By Alessandro Ferrari, Giacomo Lusardi and Filippo Grondona As the digital revolution unfolds and Forbes accounts over half of the global GDP to digitally transform companies by 2023, it should come as no surprise that the global IT spending will increase to an amount of approximately 3.8 trillion dollars by 2020, to reach the peak of 4 trillion by 2021, as reported by Gartner. The open questions remain; which technologies will lead such growth and to what extent will this momentum affect technology-buyers, technology-providers and ultimately lawyers at the beginning of the twenty-first century’s second decade. Similarly to last year’s …
As we already discovered in some of our previous articles on tech & fashion, innovative technology within the fashion industry is more apparent than ever. From updating retail experiences, to wearable technology like smartwatches, technology and innovation are continuously inspiring and influencing trends and fashions. In fact, as Marty McFly introduced smart clothing that could self-adjust to his needs, now fashion brands create tech clothes which can heat up, cool down, change color or even size themselves, playing around with the concept of wearable, smart clothing and connected garments.
As the Milan Fashion Week Fall/Winter 2021 goes on, another hot topic getting the attention of fashion houses is the issue of celebrities’ right of publicity, i.e. the right to control the commercial use of their identity. To what extent are fashion brands free to use celebrities’ name or image in their marketing communication and for archive purposes? Does celebrities’ right of publicity extend also to the use of their look-alike? Can a celebrity’s name be used on a fashion item or even give the name to the product itself?
By Elena Varese and Andrea Michelangeli As the 2020 Spring/Summer Milan Fashion Week goes on, it is now time give you some stylish tips on how to draft your co-branding agreement!
By Elena Varese and Lara Mastrangelo The Milan Fashion Week has just started and from today we are glad to host some highlights on the major fashion law trends of this season. Today we start with the analysis of the legal fake phenomenon.
Come la trasformazione digitale sta cambiamento le competenze e l’approccio che i legali delle aziende devono adottare per limitare i rischi e massimizzare i benefici.
By Andrea Michelangeli and Annamaria Algieri On 29 January 2020, the CJEU issued its judgement on the Sky v. Skykick case, one of the most awaited trademark decisions of the past years. As anticipated in our previous article posted last October 2019 (you can find it here: https://blogs.dlapiper.com/iptitaly/2019/10/sky-v-skykick-or-on-the-meaning-of-computer-software/), the dispute came up when Sky, active in the satellite and digital television broadcast service, sued before the High Court of Justice of the UK Skykick, which supplies cloud migration information technology services, for the infringement of the EU trademarks consisting in the word “SKY”. Skykick denied the infringement and counterclaimed that …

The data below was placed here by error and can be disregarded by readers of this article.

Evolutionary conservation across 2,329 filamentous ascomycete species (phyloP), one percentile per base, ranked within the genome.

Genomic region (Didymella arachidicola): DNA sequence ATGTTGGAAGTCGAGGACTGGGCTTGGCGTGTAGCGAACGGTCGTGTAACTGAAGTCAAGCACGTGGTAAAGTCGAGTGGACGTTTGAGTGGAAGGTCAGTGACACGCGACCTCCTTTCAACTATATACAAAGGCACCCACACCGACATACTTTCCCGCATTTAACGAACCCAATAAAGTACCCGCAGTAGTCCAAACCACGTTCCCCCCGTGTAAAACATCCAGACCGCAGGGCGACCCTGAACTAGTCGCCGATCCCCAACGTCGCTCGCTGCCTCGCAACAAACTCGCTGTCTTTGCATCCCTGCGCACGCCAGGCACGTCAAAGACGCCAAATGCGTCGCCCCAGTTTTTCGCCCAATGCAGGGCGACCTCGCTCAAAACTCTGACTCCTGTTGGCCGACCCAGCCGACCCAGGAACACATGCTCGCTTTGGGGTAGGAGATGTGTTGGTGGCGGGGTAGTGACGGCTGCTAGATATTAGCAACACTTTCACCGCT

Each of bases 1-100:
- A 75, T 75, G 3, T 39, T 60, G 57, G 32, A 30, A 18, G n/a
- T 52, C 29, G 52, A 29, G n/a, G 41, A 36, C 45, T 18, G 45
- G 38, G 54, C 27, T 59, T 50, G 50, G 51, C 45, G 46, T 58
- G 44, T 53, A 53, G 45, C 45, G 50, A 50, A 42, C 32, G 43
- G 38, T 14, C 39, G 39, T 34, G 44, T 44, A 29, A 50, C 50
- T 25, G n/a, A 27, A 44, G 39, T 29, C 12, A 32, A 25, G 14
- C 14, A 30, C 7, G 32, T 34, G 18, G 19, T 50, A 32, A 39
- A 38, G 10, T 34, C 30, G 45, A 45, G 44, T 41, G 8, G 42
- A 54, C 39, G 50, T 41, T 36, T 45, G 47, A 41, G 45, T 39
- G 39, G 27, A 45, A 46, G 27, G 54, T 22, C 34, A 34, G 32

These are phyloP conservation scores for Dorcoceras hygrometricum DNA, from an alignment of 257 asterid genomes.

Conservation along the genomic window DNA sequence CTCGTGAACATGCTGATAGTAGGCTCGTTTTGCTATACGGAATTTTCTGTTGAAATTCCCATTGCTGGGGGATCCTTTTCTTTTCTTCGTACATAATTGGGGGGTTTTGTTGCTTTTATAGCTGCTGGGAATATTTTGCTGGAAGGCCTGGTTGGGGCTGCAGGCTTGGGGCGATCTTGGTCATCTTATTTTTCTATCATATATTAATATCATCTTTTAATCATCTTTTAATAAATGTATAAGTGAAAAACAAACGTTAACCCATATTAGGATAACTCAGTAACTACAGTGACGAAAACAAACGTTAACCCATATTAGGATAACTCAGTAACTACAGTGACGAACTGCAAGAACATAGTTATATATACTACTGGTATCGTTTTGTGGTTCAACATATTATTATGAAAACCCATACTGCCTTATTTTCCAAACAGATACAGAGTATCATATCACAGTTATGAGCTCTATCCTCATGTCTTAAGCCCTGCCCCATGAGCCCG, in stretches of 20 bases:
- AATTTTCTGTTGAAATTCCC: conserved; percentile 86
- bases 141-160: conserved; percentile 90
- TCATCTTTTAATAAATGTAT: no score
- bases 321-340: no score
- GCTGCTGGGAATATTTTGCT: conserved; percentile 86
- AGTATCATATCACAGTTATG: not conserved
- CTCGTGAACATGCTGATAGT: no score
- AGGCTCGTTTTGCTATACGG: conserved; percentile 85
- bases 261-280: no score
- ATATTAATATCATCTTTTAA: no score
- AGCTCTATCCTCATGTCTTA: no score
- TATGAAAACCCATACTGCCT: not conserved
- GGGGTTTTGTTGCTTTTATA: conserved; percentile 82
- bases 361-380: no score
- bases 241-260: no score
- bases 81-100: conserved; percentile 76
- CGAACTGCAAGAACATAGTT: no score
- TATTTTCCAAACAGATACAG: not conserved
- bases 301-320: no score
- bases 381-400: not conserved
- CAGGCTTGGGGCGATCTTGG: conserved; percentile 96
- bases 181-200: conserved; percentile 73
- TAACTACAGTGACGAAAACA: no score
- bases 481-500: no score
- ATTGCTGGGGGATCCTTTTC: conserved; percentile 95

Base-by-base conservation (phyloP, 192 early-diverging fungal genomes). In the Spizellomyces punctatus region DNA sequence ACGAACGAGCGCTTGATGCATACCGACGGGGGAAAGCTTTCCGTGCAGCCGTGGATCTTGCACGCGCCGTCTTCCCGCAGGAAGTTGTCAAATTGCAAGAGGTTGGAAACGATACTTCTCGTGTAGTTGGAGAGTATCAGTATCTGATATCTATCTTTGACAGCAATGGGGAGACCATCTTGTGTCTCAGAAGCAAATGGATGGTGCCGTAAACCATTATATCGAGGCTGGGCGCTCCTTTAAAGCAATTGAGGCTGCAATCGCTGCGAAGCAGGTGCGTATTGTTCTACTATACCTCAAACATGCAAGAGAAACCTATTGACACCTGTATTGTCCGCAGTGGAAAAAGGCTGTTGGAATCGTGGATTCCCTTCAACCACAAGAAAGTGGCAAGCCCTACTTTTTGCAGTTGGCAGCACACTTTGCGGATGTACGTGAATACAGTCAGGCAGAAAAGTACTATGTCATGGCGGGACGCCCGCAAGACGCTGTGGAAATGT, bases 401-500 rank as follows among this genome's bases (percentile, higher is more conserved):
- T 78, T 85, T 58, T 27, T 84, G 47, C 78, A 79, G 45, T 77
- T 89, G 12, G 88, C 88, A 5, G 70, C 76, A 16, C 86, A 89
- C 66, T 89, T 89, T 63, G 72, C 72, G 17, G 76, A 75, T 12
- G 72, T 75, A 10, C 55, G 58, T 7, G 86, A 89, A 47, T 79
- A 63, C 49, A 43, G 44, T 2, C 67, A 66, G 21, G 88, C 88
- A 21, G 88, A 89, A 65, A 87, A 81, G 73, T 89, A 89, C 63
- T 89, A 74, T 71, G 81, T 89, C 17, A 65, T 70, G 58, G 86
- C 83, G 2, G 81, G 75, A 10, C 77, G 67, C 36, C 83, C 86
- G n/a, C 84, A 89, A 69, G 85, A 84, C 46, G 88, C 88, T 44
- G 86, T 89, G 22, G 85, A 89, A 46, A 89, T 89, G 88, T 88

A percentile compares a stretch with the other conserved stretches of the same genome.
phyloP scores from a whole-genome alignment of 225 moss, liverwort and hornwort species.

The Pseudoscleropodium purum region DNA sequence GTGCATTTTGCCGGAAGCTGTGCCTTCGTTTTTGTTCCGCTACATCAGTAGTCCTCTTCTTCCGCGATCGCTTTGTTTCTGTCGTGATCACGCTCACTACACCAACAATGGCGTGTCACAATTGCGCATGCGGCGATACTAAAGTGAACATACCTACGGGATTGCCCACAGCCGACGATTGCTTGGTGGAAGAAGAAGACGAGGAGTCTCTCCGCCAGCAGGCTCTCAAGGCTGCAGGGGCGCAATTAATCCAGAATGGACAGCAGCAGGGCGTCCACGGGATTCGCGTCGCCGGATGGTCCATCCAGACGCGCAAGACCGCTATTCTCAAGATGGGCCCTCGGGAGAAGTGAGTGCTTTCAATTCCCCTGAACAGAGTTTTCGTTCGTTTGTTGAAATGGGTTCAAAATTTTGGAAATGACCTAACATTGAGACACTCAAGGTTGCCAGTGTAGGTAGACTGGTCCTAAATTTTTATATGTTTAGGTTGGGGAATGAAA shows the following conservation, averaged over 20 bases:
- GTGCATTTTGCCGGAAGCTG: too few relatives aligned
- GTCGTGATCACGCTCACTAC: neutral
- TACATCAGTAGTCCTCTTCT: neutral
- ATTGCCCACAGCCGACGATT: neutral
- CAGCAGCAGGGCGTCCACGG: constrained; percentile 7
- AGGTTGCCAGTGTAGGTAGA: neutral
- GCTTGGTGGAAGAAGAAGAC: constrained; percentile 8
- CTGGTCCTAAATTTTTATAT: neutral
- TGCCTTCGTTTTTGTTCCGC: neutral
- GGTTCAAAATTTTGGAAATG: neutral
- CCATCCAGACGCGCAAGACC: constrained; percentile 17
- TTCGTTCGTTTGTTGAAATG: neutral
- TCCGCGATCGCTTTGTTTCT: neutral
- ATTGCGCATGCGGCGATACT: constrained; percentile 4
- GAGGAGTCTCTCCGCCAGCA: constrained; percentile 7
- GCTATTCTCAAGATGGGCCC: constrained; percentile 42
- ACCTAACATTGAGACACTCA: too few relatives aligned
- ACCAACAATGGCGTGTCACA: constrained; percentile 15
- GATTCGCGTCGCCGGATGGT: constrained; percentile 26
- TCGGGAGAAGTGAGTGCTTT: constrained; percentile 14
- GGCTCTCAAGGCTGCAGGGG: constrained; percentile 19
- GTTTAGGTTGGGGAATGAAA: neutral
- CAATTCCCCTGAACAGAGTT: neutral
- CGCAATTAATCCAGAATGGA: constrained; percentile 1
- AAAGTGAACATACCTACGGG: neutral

The so called Tax Decree (Law no. 157/2019 of 19 December 2019 implementing Law Decree no. 124/2019) introduced new regulatory requirements for services agreements that will have an impact on outsourcing and IT contracts as well as on those contracts where a considerable amount of manpower is utilized (e.g. logistics, maintenance services, etc.). The new rules apply as of January 1, 2020 and require (i) immediate attention due to the sanctions potentially applicable as well as (ii) changes to contracts (including those currently in place) and (iii) adoption of new internal procedures. In a nutshell, the Tax Decree provides that: …
Il capo dell’ufficio legale di Microsoft Italy fornisce i suoi suggerimenti su come gestire la negoziazione di un contratto di cloud computing.
Il c.d. Decreto Fiscale (Decreto Legge. n. 241/1997 convertito con Legge n. 157/2019) ha introdotto sostanziali novità in tema di appalti. Si tratta di una riforma che richiede immediata attenzione per le conseguenze sanzionatorie in capo a committente e appaltatore nonché modifiche ai contratti in essere e da stipulare e l’adozione di nuove procedure interne. Le nuove norme si applicano infatti a decorrere dal 1 gennaio 2020. Avrà certamente un impatto sui contratti per servizi IT, di outsourcing e in settori con grande impiego di manodopera (ad esempio, il settore della logistica, servizi di manutenzione, ecc.). In particolare, è previsto …